St. Patrick’s Day celebrations are set to return this week, but festival organizers and student unions say people should party with caution.
Canada’s largest celebrations of the holiday were cancelled in 2020 and 2021 because of pandemic-related health risks. Vaccine and masking mandates are slowly being lifted across the country and many parades and festivals are going ahead, with Montreal’s event leading the charge in rejuvenating festivities.
Vancouver and Montreal are home to some of Canada’s largest Irish populations, and with COVID-19 protocols being lifted in many jurisdictions, festival organizers are confident that celebrations of St. Patrick’s Day can return to an adjusted normal.
The United Irish Societies of Montreal will have 500 people participating in their parade and thousands of spectators are expected to gather on the streets, according to Kevin Tracey, the group’s vice-president of public relations.
The organization puts together Canada’s largest St. Patrick’s Day parade, but had to cancel it for two years in a row because of the pandemic.
This time, people might choose to not wear a mask because it’s the first time in two years they haven’t had any restrictions, Tracey said.
“I think it’s going to happen just because it’s the first event that’s open. We were the first ones cancelled and we’re the first ones back,” he said.
But the return of the Irish holiday doesn’t come without risks, even though many provinces have lifted vaccination mandates for public gatherings. Ontario is set to drop its masking requirement on March 21, shortly after St. Patrick’s Day on Thursday, while Quebec dropped its vaccination requirement earlier this week.
Ottawa police are worried that students — some of the most enthusiastic partygoers — are going to celebrate without masks like they did during last year’s annual party following a university football match known as the Panda Game. The party violated some COVID-19 protocols, said community police officer Sebastien Lemay.
“We’ve all been there. We’ve all been students wanting to have a good time,” Lemay said.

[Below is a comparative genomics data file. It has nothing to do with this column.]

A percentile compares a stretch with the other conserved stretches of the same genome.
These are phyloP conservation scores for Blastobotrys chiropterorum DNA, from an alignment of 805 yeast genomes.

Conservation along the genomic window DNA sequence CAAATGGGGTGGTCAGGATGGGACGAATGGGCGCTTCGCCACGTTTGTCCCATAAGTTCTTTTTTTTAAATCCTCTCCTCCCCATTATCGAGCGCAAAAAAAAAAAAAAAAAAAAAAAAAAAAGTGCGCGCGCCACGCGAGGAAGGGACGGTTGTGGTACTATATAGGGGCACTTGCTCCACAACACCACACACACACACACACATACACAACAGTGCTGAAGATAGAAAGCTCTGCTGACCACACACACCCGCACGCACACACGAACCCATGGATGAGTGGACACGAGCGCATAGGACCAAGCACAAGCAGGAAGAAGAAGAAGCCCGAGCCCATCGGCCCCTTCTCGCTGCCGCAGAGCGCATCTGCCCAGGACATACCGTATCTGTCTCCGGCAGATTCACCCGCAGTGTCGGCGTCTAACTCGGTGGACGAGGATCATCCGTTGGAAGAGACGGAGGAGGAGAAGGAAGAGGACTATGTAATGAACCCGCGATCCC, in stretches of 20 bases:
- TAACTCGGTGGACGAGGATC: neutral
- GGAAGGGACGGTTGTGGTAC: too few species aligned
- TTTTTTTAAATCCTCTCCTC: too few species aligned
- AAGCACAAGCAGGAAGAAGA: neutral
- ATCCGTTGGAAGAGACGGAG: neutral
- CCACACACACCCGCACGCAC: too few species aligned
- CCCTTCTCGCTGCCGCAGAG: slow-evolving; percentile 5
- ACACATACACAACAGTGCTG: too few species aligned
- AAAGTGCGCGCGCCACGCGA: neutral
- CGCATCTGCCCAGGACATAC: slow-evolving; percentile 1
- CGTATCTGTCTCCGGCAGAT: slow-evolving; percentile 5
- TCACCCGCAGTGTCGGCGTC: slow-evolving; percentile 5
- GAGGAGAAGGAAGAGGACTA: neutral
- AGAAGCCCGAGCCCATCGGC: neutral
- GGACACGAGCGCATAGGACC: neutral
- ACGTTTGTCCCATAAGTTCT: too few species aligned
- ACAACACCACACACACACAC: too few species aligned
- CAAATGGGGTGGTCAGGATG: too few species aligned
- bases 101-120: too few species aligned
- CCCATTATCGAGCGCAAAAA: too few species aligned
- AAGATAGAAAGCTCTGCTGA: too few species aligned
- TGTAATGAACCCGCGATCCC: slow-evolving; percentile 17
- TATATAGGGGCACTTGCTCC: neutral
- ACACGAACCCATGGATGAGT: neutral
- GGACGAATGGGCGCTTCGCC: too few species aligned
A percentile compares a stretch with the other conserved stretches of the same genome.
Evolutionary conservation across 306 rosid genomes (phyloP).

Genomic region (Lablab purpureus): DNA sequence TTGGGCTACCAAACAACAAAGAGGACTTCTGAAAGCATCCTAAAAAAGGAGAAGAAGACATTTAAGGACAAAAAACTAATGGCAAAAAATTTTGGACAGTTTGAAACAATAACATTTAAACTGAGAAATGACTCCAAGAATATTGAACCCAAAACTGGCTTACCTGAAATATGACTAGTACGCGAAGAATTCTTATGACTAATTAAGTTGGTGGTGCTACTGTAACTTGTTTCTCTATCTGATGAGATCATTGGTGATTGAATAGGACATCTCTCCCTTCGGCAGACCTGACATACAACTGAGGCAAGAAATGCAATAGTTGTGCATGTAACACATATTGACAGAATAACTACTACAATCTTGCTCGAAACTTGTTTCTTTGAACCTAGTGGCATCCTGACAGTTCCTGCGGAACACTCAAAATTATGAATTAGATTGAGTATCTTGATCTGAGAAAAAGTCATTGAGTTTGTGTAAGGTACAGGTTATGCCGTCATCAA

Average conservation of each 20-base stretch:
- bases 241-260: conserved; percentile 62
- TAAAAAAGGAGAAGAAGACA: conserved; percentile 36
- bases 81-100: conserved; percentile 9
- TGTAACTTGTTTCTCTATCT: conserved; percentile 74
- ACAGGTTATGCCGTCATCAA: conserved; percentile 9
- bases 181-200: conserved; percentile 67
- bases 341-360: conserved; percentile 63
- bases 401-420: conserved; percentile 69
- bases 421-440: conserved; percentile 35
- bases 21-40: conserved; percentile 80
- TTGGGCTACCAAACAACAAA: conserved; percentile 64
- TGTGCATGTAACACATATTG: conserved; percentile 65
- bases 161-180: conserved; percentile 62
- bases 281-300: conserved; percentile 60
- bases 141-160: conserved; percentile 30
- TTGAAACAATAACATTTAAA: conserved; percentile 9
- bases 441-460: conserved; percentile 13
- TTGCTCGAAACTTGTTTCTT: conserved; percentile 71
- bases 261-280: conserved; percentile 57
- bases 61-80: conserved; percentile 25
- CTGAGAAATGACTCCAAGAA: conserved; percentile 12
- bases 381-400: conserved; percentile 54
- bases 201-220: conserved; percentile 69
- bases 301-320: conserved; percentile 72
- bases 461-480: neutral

Still, some student organizations are requesting their peers to wear masks and gather only in small groups.
“It’s students’ own decision whether they want to follow COVID-19 protocols or not. Unfortunately, there’s nothing we can do to stop them,” said Callie Ogden, vice-president of community engagement at the Carleton University Students’ Association.
The student group is working with the police to encourage students to follow COVID-19 protocols while celebrating, even if that means cutting back on the extravagance of St. Patrick’s Day festivities, said Ogden.
Ottawa police have also warned they will have a greater presence during the festivities downtown. It’s been less than a month since police drove crowds protesting COVID-19 restrictions out of Ottawa’s core, following weeks of disruptions to residents and local businesses.
Police have already started talking to local residents to reassure them officers will be monitoring for any law breaking and general misconduct.
At Okanagan College in British Columbia, a large-scale celebration isn’t a priority. The Okanagan College Students’ Union has already hosted two events this month and some have noticed that students are forgetting to wear masks or wearing them improperly.
“I think there is just a lot of fatigue in general over COVID and it still being going on two years later,” said Kristina Laitinen, who is the co-ordinator of member services at the student union.
Despite that, everybody is “fairly co-operative” at in-person events and they respect the needs of vulnerable people, she said.
While event organizers like the student union are confident that people will make the choice to follow COVID-19 protocols, they are incorporating these protocols into the events out of habit after two years of restrictions.
B.C. lifted its mask mandate for indoor public spaces last week, while vaccination mandates for businesses, events and services will be removed next month.
Montreal’s parade has been assigned a longer route than usual so that people will be spread out, said Tracey. The parade’s participants will also all be required to wear masks but spectators have the choice to not wear one.
On the other hand, CelticFest Vancouver isn’t making masking, vaccination or social distancing mandatory.
The festival is Canada’s second-largest celebration of St. Patrick’s Day and caters to all age groups. Even so, students and seniors are crucial to the success of the festival, which is expecting a crowd of up to 5,000 attendees, said Alan Cosgrave, vice-chair of the board at CelticFest.
The event is going to be held outdoors, but all indoor activities will still follow provincial health guidelines, Cosgrave said.
“We’re pretty nervous going into this year, honestly, especially with the various variants,” he said.
The staff at the festival will be putting up health and sanitization booths, where attendees can choose to pick up masks and sanitize their hands.
And while festival organizers in Vancouver and Montreal are emphasizing autonomy when it comes to masking, one thing is certain: they don’t plan on cancelling any more festivities.
—Lahari Nanda, The Canadian Press